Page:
The common foxglove, Digitalis purpurea, is a common wild plant growing in woods and hedgerows. It is easy to spot with its large, purple-pink spikes of trumpet flowers in summer. It also makes an excellent garden plant, especially for shady positions.
But Digitalis purpurea isn’t the only foxglove. There are lots of other species growing to a range of heights and with flowers in a wide range of colours, many beautifully spotted and speckled in contrasting colours. The flowers are very nectar-rich and are like magnets to bees and butterflies.
Most foxgloves are beiennials, flowering in their second year from seed, or short lived perennials. Most are more or less evergreen so their rosettes of green leaves remain throughout the winter.
The flowers are very nectar-rich and are like magnets to bees and butterflies.
Just be aware that foxgloves contain the chemical digitalin which is used in medicine to treat heart conditions and all parts of the plant are toxic if eaten. Contact with the foliage may irritate the skin and eyes so wear gloves, especially if you have sensitive skin.
How to grow foxgloves
Most foxgloves thrive in light or shade, although some species come from the Mediterranean so need a sunny position.
Although foxgloves prefer lighter soils, they will grow well on heavy clay soils with added organic matter, such as compost.
As well as the common foxglove, Digitalis purpurea, the following are some of the other excellent garden plants:
- Digitalis ferruginea (right) Biennial or short-lived perennial. Yellowy-rusty-brown flowers.
- Digitalis grandiflora Perennial. Creamy-yellow flowers.
- Digitalis Illumination Pink Half-hardy, semi-evergreen perennial. Flowers vivid pink on the outside and honey-amber within.
- Digitalis x mertonensis Semi-evergreen perennial. Soft pink flowers.
- Digitalis parviflora Hardy perennial. Brownish-red flowers.
- Digitalis purpurea f. albiflora Biennial or short-lived perennial. Creamy-white flowers.
- Digitalis purpurea Primrose Carousel Biennial or short-lived perennial. Primrose-yellow flowers with claret speckling.
Sow seeds outdoors in late spring/early summer in a well-prepared seed bed. Keep the soil moist until germination takes place. Thin out the seedlings to 15cm (6in) apart when they’re large enough to handle. Then either thin out to 60cm (2ft) apart, or transplant them 60cm (2ft) apart into their positions for flowering in autumn the following year.
Indoors, sow seeds from March to early June on the surface of compost in pots or seed trays at around 20°C (68°F). Don’t cover the seeds as they need light to germinate. Ensure that the soil is kept moist. Prick out seedlings when large enough to handle into 7.5-9cm (3-3.5in) pots. Gradually acclimatise to outdoor conditions for 10 to 15 days before planting out after all risk of frost.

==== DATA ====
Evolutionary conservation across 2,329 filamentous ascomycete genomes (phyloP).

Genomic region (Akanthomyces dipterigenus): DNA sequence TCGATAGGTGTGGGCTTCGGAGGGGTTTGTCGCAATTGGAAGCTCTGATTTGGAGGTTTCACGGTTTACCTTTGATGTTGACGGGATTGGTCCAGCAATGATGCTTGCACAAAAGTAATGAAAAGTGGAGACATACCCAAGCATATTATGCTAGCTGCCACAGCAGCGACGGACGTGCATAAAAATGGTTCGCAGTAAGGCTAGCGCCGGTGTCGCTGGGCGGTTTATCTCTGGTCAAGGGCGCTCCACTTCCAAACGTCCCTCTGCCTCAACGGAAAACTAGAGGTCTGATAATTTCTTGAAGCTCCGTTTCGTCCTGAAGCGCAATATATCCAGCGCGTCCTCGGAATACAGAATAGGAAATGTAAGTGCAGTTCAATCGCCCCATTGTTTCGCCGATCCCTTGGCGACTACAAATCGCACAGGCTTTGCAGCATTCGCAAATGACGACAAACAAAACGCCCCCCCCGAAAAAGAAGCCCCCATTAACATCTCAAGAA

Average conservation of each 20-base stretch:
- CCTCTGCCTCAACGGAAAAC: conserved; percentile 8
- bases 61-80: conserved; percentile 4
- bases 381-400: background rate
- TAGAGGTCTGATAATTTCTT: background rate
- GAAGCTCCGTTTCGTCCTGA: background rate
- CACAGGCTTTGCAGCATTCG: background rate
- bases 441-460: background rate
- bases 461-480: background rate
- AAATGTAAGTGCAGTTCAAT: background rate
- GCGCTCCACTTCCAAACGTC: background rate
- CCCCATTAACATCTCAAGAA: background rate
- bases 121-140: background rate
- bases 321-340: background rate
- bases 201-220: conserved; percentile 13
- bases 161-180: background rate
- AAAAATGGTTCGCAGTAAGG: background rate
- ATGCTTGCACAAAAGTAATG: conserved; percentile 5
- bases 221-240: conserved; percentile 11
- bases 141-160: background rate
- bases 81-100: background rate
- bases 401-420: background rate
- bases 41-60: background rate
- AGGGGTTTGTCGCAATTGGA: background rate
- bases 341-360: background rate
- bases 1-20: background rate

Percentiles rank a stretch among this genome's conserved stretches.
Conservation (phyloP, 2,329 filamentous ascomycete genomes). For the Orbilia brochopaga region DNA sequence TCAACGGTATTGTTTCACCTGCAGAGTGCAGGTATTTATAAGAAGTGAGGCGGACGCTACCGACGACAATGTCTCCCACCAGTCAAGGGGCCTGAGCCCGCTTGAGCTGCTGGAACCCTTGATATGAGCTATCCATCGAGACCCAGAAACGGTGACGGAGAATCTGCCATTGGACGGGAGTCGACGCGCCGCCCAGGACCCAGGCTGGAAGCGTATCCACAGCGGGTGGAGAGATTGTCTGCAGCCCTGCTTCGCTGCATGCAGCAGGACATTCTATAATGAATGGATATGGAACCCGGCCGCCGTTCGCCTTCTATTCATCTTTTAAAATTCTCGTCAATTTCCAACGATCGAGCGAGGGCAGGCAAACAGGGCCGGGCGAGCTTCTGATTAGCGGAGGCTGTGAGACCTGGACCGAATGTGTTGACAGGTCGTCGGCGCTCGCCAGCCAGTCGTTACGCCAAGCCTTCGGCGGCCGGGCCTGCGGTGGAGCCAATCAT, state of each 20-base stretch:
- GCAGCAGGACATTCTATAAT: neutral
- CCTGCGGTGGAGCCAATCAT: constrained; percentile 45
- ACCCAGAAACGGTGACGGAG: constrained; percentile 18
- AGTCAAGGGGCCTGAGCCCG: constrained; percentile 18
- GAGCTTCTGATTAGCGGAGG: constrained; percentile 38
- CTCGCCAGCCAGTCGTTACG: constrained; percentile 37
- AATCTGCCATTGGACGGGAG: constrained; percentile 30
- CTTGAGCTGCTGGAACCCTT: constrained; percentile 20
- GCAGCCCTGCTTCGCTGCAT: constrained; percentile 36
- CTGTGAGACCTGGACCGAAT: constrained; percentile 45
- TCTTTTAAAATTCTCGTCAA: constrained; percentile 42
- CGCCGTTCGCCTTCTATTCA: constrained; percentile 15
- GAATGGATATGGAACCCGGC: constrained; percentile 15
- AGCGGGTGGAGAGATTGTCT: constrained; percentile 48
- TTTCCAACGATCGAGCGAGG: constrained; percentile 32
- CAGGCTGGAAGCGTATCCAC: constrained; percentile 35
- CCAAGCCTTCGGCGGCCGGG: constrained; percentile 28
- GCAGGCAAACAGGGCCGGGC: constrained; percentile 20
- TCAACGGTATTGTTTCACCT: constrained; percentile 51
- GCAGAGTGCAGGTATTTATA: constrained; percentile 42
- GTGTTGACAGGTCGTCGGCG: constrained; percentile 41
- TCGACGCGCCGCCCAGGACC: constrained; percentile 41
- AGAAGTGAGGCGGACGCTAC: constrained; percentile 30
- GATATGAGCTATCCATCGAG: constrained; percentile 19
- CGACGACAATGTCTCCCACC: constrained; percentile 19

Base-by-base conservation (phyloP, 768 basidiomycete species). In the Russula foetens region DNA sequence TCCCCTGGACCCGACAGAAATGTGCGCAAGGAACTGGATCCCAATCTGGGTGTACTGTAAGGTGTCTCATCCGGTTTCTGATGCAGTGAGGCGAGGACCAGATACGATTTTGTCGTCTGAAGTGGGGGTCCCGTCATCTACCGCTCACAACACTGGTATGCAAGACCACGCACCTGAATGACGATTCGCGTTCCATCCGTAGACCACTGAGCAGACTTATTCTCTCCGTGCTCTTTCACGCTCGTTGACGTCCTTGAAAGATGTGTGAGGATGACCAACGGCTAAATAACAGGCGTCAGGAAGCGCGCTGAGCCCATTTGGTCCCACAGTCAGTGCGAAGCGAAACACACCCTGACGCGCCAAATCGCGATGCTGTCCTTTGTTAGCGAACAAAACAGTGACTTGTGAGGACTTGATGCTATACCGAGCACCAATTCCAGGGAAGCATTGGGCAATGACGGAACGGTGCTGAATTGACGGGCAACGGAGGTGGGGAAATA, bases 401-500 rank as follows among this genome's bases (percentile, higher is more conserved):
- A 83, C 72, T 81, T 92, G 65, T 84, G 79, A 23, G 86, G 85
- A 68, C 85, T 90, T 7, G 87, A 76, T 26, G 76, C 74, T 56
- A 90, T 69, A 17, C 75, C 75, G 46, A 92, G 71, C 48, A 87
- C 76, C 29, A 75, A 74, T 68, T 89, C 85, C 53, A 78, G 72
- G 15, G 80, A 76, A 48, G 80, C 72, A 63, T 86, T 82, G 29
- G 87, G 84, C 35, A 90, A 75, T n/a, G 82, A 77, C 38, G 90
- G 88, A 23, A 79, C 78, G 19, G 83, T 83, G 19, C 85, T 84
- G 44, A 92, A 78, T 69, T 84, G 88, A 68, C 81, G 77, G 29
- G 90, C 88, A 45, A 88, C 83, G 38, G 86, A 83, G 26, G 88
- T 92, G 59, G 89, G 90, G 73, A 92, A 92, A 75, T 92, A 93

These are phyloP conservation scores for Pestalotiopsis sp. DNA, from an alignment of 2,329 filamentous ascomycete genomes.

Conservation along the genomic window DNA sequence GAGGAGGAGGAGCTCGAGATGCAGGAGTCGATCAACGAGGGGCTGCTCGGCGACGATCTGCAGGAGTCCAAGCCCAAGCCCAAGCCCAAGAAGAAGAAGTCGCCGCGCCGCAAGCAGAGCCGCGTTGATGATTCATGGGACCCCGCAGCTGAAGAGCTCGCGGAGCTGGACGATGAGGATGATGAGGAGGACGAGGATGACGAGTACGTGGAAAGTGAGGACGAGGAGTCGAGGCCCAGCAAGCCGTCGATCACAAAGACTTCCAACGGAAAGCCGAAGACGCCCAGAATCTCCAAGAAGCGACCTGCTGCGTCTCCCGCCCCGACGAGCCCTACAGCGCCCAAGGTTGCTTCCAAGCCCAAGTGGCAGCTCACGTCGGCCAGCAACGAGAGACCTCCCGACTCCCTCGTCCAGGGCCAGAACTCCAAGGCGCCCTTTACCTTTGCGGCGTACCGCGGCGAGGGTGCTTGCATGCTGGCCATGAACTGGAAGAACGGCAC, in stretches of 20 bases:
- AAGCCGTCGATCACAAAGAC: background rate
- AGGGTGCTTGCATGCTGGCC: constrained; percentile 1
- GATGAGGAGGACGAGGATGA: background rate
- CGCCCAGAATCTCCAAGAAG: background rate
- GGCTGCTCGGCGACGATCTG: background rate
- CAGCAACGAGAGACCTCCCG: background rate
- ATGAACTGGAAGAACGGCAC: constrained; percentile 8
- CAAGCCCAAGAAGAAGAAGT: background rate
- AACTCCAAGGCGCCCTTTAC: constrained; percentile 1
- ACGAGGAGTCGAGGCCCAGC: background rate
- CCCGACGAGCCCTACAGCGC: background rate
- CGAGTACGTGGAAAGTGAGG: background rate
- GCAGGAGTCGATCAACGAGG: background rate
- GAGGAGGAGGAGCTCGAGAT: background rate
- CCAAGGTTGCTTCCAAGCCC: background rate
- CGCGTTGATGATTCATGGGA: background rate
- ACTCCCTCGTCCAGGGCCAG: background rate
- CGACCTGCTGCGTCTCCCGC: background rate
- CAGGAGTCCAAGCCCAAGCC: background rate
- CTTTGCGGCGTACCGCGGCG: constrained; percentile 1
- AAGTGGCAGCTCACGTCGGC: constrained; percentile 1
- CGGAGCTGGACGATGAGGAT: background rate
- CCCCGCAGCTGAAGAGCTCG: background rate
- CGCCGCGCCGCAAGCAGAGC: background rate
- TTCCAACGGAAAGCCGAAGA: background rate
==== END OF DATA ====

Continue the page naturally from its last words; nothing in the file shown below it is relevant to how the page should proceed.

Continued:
If you are collecting your own seed sow it immediately when fresh, and sow thinly, as overcrowded seedlings are prone to fungal diseases. Self-sown seedlings should be thinned out to give each plant room to develop.
Foxgloves can be planted at just about any time of year but avoid planting when the soil is frozen solid, waterlogged or extremely dry.
Dig over the planting area, incorporating some organic matter such as compost or leafmould. Dig a good sized hole big enough to easily fit the rootball.
Place the rootball in the planting hole and adjust the depth so the top of the rootball is level with the soil surface. Fill the hole with mixed soil and compost then water in well to settle the roots.
Suggested planting locations and garden types
Flower borders and beds, patios, containers, city and courtyard gardens, cottage and informal gardens, woodland gardens, wildflower gardens.
How to care for foxgloves
Water foxglove plants regularly until they are fully established.
Feed every spring with a balanced granular plant food.
Mulch around plants in spring with a 5-7.5cm (2-3in) thick layer of organic matter, such as compost or composted bark .
After the first flowers have finished cut back the faded flower stems to ground level and give them a good feed with a liquid plant food . This may encourage a second flush of flowers, especially with early flowering perennials.
After flowering you can cut back the faded flower stems to ground level. If you want to collect seed from them, cut down the stems after the seed has been collected or shed.
|Foliage season(s)||Spring, Summer, Autumn, Winter|
|Sunlight||Full shade, Partial shade, Full sun|
|Soil type||Chalky, Clay, Loamy, Sandy|
|Soil moisture||Moist but well-drained|
|Ultimate height||Up to 1.8m (6ft) depending on variety|
|Ultimate spread||Up to 90cm (3ft) depending on variety|
|Time to ultimate height||1 year|